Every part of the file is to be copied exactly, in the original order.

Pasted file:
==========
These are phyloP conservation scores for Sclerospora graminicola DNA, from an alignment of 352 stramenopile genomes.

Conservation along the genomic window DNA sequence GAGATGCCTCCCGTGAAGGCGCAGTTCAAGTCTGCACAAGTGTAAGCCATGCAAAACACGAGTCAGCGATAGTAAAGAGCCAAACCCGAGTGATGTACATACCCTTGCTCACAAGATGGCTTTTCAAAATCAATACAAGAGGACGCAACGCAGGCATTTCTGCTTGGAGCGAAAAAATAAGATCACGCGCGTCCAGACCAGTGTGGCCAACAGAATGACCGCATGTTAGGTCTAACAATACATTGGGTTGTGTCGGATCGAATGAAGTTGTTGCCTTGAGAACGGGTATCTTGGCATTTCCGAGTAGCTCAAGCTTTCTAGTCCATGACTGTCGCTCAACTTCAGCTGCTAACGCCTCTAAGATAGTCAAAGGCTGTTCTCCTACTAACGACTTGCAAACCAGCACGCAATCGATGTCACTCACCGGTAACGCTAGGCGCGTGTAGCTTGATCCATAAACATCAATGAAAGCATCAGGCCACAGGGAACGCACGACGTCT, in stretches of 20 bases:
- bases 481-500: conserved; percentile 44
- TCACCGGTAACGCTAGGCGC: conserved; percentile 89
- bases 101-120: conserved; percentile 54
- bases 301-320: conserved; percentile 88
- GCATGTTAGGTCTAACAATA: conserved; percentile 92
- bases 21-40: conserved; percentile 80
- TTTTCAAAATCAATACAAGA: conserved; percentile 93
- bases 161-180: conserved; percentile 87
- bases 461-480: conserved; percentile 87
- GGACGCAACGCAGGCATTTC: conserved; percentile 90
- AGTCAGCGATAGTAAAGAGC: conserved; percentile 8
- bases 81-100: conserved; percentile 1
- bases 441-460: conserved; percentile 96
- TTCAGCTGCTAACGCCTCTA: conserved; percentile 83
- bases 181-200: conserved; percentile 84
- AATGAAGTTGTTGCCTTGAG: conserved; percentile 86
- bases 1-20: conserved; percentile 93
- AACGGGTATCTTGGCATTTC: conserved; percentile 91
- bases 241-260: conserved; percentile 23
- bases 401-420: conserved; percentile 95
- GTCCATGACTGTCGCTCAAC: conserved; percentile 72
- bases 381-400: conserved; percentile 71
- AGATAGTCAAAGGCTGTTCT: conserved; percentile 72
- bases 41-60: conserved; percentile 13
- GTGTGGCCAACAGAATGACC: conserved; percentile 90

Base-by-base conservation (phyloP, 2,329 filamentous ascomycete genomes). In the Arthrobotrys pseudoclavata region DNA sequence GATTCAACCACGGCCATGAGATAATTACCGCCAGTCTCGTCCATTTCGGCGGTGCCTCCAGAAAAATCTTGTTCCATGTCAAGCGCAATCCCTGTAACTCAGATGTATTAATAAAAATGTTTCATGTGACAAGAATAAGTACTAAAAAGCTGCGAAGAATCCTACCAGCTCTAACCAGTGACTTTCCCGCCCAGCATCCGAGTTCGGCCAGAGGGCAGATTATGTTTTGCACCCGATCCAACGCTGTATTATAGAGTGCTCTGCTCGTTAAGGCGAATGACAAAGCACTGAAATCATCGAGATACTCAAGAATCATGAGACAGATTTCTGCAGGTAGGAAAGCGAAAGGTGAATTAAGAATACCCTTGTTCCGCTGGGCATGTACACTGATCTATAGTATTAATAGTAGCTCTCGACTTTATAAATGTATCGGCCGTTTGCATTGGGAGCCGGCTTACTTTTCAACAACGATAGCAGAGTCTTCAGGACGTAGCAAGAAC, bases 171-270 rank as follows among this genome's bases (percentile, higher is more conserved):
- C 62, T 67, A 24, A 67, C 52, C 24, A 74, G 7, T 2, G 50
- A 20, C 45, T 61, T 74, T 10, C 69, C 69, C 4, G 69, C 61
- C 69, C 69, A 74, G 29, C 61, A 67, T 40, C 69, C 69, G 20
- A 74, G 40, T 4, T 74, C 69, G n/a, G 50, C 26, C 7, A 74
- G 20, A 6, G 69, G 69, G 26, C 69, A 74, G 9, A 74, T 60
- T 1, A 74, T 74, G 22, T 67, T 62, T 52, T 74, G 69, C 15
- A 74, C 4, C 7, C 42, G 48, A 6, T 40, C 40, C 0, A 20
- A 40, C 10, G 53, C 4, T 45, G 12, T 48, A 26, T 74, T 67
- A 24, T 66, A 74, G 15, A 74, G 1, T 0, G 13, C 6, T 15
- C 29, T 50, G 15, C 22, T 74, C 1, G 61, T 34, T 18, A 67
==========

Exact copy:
These are phyloP conservation scores for Sclerospora graminicola DNA, from an alignment of 352 stramenopile genomes.

Conservation along the genomic window DNA sequence GAGATGCCTCCCGTGAAGGCGCAGTTCAAGTCTGCACAAGTGTAAGCCATGCAAAACACGAGTCAGCGATAGTAAAGAGCCAAACCCGAGTGATGTACATACCCTTGCTCACAAGATGGCTTTTCAAAATCAATACAAGAGGACGCAACGCAGGCATTTCTGCTTGGAGCGAAAAAATAAGATCACGCGCGTCCAGACCAGTGTGGCCAACAGAATGACCGCATGTTAGGTCTAACAATACATTGGGTTGTGTCGGATCGAATGAAGTTGTTGCCTTGAGAACGGGTATCTTGGCATTTCCGAGTAGCTCAAGCTTTCTAGTCCATGACTGTCGCTCAACTTCAGCTGCTAACGCCTCTAAGATAGTCAAAGGCTGTTCTCCTACTAACGACTTGCAAACCAGCACGCAATCGATGTCACTCACCGGTAACGCTAGGCGCGTGTAGCTTGATCCATAAACATCAATGAAAGCATCAGGCCACAGGGAACGCACGACGTCT, in stretches of 20 bases:
- bases 481-500: conserved; percentile 44
- TCACCGGTAACGCTAGGCGC: conserved; percentile 89
- bases 101-120: conserved; percentile 54
- bases 301-320: conserved; percentile 88
- GCATGTTAGGTCTAACAATA: conserved; percentile 92
- bases 21-40: conserved; percentile 80
- TTTTCAAAATCAATACAAGA: conserved; percentile 93
- bases 161-180: conserved; percentile 87
- bases 461-480: conserved; percentile 87
- GGACGCAACGCAGGCATTTC: conserved; percentile 90
- AGTCAGCGATAGTAAAGAGC: conserved; percentile 8
- bases 81-100: conserved; percentile 1
- bases 441-460: conserved; percentile 96
- TTCAGCTGCTAACGCCTCTA: conserved; percentile 83
- bases 181-200: conserved; percentile 84
- AATGAAGTTGTTGCCTTGAG: conserved; percentile 86
- bases 1-20: conserved; percentile 93
- AACGGGTATCTTGGCATTTC: conserved; percentile 91
- bases 241-260: conserved; percentile 23
- bases 401-420: conserved; percentile 95
- GTCCATGACTGTCGCTCAAC: conserved; percentile 72
- bases 381-400: conserved; percentile 71
- AGATAGTCAAAGGCTGTTCT: conserved; percentile 72
- bases 41-60: conserved; percentile 13
- GTGTGGCCAACAGAATGACC: conserved; percentile 90

Base-by-base conservation (phyloP, 2,329 filamentous ascomycete genomes). In the Arthrobotrys pseudoclavata region DNA sequence GATTCAACCACGGCCATGAGATAATTACCGCCAGTCTCGTCCATTTCGGCGGTGCCTCCAGAAAAATCTTGTTCCATGTCAAGCGCAATCCCTGTAACTCAGATGTATTAATAAAAATGTTTCATGTGACAAGAATAAGTACTAAAAAGCTGCGAAGAATCCTACCAGCTCTAACCAGTGACTTTCCCGCCCAGCATCCGAGTTCGGCCAGAGGGCAGATTATGTTTTGCACCCGATCCAACGCTGTATTATAGAGTGCTCTGCTCGTTAAGGCGAATGACAAAGCACTGAAATCATCGAGATACTCAAGAATCATGAGACAGATTTCTGCAGGTAGGAAAGCGAAAGGTGAATTAAGAATACCCTTGTTCCGCTGGGCATGTACACTGATCTATAGTATTAATAGTAGCTCTCGACTTTATAAATGTATCGGCCGTTTGCATTGGGAGCCGGCTTACTTTTCAACAACGATAGCAGAGTCTTCAGGACGTAGCAAGAAC, bases 171-270 rank as follows among this genome's bases (percentile, higher is more conserved):
- C 62, T 67, A 24, A 67, C 52, C 24, A 74, G 7, T 2, G 50
- A 20, C 45, T 61, T 74, T 10, C 69, C 69, C 4, G 69, C 61
- C 69, C 69, A 74, G 29, C 61, A 67, T 40, C 69, C 69, G 20
- A 74, G 40, T 4, T 74, C 69, G n/a, G 50, C 26, C 7, A 74
- G 20, A 6, G 69, G 69, G 26, C 69, A 74, G 9, A 74, T 60
- T 1, A 74, T 74, G 22, T 67, T 62, T 52, T 74, G 69, C 15
- A 74, C 4, C 7, C 42, G 48, A 6, T 40, C 40, C 0, A 20
- A 40, C 10, G 53, C 4, T 45, G 12, T 48, A 26, T 74, T 67
- A 24, T 66, A 74, G 15, A 74, G 1, T 0, G 13, C 6, T 15
- C 29, T 50, G 15, C 22, T 74, C 1, G 61, T 34, T 18, A 67